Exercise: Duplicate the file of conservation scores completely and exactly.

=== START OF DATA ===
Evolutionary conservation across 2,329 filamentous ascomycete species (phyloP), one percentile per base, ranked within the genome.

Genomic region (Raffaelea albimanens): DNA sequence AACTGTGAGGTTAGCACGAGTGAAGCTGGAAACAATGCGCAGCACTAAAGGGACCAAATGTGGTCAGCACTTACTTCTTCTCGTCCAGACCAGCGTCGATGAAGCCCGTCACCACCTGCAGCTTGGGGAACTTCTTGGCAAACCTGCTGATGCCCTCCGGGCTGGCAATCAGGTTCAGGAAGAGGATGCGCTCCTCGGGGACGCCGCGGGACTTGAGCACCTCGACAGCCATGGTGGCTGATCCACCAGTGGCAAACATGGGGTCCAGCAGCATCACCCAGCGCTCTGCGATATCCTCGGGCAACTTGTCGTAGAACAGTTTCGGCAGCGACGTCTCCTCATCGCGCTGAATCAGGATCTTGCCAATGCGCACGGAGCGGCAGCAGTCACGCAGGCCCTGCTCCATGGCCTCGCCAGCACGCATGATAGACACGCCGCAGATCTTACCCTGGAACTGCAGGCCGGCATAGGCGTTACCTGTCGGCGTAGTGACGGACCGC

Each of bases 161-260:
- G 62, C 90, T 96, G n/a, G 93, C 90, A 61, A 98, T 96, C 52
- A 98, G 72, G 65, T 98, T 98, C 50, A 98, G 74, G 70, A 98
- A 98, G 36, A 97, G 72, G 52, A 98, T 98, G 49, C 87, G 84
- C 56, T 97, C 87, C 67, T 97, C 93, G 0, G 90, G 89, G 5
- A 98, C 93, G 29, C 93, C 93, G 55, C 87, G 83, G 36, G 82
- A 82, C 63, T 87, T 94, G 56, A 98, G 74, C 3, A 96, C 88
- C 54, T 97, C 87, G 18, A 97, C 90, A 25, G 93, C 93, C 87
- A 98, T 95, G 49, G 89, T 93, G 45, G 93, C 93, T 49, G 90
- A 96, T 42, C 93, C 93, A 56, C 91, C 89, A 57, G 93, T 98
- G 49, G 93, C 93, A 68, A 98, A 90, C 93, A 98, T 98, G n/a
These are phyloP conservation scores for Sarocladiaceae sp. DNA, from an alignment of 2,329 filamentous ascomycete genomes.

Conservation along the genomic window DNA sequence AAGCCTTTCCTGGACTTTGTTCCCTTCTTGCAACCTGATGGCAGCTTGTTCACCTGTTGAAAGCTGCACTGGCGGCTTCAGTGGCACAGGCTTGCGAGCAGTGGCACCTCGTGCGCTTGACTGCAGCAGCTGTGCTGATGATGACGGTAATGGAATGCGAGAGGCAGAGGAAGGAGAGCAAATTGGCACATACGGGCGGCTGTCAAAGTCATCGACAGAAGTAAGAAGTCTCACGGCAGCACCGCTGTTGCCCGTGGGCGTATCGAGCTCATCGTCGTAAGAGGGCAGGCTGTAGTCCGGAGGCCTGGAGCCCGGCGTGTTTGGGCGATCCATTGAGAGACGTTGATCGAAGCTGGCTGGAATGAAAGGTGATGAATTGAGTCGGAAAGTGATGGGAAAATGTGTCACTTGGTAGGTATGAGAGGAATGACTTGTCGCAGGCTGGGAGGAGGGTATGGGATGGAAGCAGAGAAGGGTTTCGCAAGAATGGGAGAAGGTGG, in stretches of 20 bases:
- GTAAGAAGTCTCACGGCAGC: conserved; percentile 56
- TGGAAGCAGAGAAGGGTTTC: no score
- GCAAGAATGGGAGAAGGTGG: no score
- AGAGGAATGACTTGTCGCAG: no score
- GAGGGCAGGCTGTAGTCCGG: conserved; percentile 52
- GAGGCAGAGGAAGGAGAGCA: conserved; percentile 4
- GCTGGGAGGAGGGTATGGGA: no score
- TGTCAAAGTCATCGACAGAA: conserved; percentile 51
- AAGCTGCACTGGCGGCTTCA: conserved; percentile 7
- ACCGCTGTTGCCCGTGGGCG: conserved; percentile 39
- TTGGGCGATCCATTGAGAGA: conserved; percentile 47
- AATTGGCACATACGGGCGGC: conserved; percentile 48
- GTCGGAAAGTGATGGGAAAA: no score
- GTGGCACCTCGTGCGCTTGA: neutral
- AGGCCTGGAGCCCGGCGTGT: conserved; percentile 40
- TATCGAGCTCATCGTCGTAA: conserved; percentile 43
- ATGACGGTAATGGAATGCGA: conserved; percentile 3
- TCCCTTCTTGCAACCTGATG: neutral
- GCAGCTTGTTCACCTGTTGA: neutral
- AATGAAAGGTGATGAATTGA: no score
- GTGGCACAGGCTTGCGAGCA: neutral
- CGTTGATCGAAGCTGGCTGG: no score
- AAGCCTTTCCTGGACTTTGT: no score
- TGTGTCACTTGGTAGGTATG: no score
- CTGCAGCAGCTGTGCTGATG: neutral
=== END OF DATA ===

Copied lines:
Evolutionary conservation across 2,329 filamentous ascomycete species (phyloP), one percentile per base, ranked within the genome.

Genomic region (Raffaelea albimanens): DNA sequence AACTGTGAGGTTAGCACGAGTGAAGCTGGAAACAATGCGCAGCACTAAAGGGACCAAATGTGGTCAGCACTTACTTCTTCTCGTCCAGACCAGCGTCGATGAAGCCCGTCACCACCTGCAGCTTGGGGAACTTCTTGGCAAACCTGCTGATGCCCTCCGGGCTGGCAATCAGGTTCAGGAAGAGGATGCGCTCCTCGGGGACGCCGCGGGACTTGAGCACCTCGACAGCCATGGTGGCTGATCCACCAGTGGCAAACATGGGGTCCAGCAGCATCACCCAGCGCTCTGCGATATCCTCGGGCAACTTGTCGTAGAACAGTTTCGGCAGCGACGTCTCCTCATCGCGCTGAATCAGGATCTTGCCAATGCGCACGGAGCGGCAGCAGTCACGCAGGCCCTGCTCCATGGCCTCGCCAGCACGCATGATAGACACGCCGCAGATCTTACCCTGGAACTGCAGGCCGGCATAGGCGTTACCTGTCGGCGTAGTGACGGACCGC

Each of bases 161-260:
- G 62, C 90, T 96, G n/a, G 93, C 90, A 61, A 98, T 96, C 52
- A 98, G 72, G 65, T 98, T 98, C 50, A 98, G 74, G 70, A 98
- A 98, G 36, A 97, G 72, G 52, A 98, T 98, G 49, C 87, G 84
- C 56, T 97, C 87, C 67, T 97, C 93, G 0, G 90, G 89, G 5
- A 98, C 93, G 29, C 93, C 93, G 55, C 87, G 83, G 36, G 82
- A 82, C 63, T 87, T 94, G 56, A 98, G 74, C 3, A 96, C 88
- C 54, T 97, C 87, G 18, A 97, C 90, A 25, G 93, C 93, C 87
- A 98, T 95, G 49, G 89, T 93, G 45, G 93, C 93, T 49, G 90
- A 96, T 42, C 93, C 93, A 56, C 91, C 89, A 57, G 93, T 98
- G 49, G 93, C 93, A 68, A 98, A 90, C 93, A 98, T 98, G n/a
These are phyloP conservation scores for Sarocladiaceae sp. DNA, from an alignment of 2,329 filamentous ascomycete genomes.

Conservation along the genomic window DNA sequence AAGCCTTTCCTGGACTTTGTTCCCTTCTTGCAACCTGATGGCAGCTTGTTCACCTGTTGAAAGCTGCACTGGCGGCTTCAGTGGCACAGGCTTGCGAGCAGTGGCACCTCGTGCGCTTGACTGCAGCAGCTGTGCTGATGATGACGGTAATGGAATGCGAGAGGCAGAGGAAGGAGAGCAAATTGGCACATACGGGCGGCTGTCAAAGTCATCGACAGAAGTAAGAAGTCTCACGGCAGCACCGCTGTTGCCCGTGGGCGTATCGAGCTCATCGTCGTAAGAGGGCAGGCTGTAGTCCGGAGGCCTGGAGCCCGGCGTGTTTGGGCGATCCATTGAGAGACGTTGATCGAAGCTGGCTGGAATGAAAGGTGATGAATTGAGTCGGAAAGTGATGGGAAAATGTGTCACTTGGTAGGTATGAGAGGAATGACTTGTCGCAGGCTGGGAGGAGGGTATGGGATGGAAGCAGAGAAGGGTTTCGCAAGAATGGGAGAAGGTGG, in stretches of 20 bases:
- GTAAGAAGTCTCACGGCAGC: conserved; percentile 56
- TGGAAGCAGAGAAGGGTTTC: no score
- GCAAGAATGGGAGAAGGTGG: no score
- AGAGGAATGACTTGTCGCAG: no score
- GAGGGCAGGCTGTAGTCCGG: conserved; percentile 52
- GAGGCAGAGGAAGGAGAGCA: conserved; percentile 4
- GCTGGGAGGAGGGTATGGGA: no score
- TGTCAAAGTCATCGACAGAA: conserved; percentile 51
- AAGCTGCACTGGCGGCTTCA: conserved; percentile 7
- ACCGCTGTTGCCCGTGGGCG: conserved; percentile 39
- TTGGGCGATCCATTGAGAGA: conserved; percentile 47
- AATTGGCACATACGGGCGGC: conserved; percentile 48
- GTCGGAAAGTGATGGGAAAA: no score
- GTGGCACCTCGTGCGCTTGA: neutral
- AGGCCTGGAGCCCGGCGTGT: conserved; percentile 40
- TATCGAGCTCATCGTCGTAA: conserved; percentile 43
- ATGACGGTAATGGAATGCGA: conserved; percentile 3
- TCCCTTCTTGCAACCTGATG: neutral
- GCAGCTTGTTCACCTGTTGA: neutral
- AATGAAAGGTGATGAATTGA: no score
- GTGGCACAGGCTTGCGAGCA: neutral
- CGTTGATCGAAGCTGGCTGG: no score
- AAGCCTTTCCTGGACTTTGT: no score
- TGTGTCACTTGGTAGGTATG: no score
- CTGCAGCAGCTGTGCTGATG: neutral